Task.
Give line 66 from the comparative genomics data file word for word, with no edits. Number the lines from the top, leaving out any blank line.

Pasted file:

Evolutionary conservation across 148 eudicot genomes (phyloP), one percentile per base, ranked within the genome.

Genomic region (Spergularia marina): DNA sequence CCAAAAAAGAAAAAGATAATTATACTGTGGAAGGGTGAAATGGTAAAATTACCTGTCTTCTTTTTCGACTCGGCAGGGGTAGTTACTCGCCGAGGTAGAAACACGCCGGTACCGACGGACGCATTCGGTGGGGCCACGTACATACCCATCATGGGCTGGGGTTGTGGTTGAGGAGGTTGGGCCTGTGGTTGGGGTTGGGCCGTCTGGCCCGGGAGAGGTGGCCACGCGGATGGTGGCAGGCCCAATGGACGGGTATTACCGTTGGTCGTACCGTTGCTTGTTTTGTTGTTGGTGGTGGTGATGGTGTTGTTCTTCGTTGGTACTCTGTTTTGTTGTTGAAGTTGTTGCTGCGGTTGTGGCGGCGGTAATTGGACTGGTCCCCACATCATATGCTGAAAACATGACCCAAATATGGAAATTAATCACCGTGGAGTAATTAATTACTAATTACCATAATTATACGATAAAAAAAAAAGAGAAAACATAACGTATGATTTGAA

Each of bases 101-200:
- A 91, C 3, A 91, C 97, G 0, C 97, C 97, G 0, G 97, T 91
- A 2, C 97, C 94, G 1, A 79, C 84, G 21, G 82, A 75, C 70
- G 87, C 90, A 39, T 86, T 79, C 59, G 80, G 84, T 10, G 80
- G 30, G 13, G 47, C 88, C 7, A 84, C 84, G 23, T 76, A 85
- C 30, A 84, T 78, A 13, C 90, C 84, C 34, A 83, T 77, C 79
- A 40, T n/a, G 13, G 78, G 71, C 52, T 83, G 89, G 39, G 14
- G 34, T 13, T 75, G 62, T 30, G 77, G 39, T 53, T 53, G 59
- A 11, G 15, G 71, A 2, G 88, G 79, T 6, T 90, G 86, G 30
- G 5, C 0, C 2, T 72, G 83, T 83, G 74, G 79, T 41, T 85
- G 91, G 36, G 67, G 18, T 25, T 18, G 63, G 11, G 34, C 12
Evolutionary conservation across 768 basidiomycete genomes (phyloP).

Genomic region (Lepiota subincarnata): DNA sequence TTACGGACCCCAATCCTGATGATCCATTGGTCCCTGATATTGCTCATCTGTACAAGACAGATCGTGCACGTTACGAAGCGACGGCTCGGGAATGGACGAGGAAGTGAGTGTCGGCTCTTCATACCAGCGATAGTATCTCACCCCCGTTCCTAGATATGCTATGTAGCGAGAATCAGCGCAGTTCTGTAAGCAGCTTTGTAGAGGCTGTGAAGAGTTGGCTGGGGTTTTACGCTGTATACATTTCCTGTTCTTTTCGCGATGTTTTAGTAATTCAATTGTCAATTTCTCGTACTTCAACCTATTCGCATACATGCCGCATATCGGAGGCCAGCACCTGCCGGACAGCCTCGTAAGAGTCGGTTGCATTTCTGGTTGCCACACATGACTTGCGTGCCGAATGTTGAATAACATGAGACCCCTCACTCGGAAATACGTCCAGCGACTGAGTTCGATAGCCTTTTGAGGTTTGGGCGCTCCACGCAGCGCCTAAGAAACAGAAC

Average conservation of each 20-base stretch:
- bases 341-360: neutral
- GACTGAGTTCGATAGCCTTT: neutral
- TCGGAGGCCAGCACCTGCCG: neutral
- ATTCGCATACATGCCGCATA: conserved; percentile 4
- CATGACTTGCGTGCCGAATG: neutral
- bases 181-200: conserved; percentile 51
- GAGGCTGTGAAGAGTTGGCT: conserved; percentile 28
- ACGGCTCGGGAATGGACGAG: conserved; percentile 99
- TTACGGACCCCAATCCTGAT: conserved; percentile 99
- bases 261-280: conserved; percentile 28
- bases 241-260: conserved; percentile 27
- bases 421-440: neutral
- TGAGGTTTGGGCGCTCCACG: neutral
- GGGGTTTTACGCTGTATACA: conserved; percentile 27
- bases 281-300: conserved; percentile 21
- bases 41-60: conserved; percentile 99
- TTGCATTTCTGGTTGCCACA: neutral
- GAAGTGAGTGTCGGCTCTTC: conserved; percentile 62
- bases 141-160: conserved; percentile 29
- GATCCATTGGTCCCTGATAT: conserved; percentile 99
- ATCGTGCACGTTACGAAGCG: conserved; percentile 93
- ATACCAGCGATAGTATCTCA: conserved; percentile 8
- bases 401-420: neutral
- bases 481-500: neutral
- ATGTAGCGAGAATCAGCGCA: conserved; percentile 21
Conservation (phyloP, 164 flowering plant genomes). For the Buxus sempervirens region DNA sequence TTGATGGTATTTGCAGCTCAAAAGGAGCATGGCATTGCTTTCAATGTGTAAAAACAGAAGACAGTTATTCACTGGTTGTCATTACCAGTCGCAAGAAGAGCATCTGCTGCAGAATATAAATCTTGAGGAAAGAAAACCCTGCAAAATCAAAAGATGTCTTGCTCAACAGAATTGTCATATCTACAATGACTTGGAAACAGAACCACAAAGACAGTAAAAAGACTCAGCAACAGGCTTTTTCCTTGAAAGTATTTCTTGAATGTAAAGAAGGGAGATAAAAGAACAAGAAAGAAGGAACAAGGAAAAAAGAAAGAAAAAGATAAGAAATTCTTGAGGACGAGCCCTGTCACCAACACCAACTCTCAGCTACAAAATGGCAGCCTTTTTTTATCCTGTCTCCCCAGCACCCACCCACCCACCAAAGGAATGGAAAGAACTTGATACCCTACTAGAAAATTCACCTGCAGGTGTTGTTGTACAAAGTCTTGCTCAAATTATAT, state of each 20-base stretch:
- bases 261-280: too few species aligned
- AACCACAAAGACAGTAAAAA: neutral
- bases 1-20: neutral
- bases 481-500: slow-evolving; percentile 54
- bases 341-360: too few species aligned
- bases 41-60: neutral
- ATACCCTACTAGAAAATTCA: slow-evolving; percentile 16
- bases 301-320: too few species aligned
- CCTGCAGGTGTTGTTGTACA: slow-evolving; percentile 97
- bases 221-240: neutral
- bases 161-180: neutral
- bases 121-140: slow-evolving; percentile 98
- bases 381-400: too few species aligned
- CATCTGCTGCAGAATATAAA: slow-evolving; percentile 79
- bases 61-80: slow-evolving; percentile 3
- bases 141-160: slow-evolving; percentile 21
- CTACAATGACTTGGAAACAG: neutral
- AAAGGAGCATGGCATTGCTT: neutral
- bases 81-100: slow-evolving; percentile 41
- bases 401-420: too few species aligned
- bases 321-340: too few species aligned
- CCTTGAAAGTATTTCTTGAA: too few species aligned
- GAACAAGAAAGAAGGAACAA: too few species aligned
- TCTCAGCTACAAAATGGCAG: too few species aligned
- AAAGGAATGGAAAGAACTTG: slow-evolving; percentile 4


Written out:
- TCTCAGCTACAAAATGGCAG: too few species aligned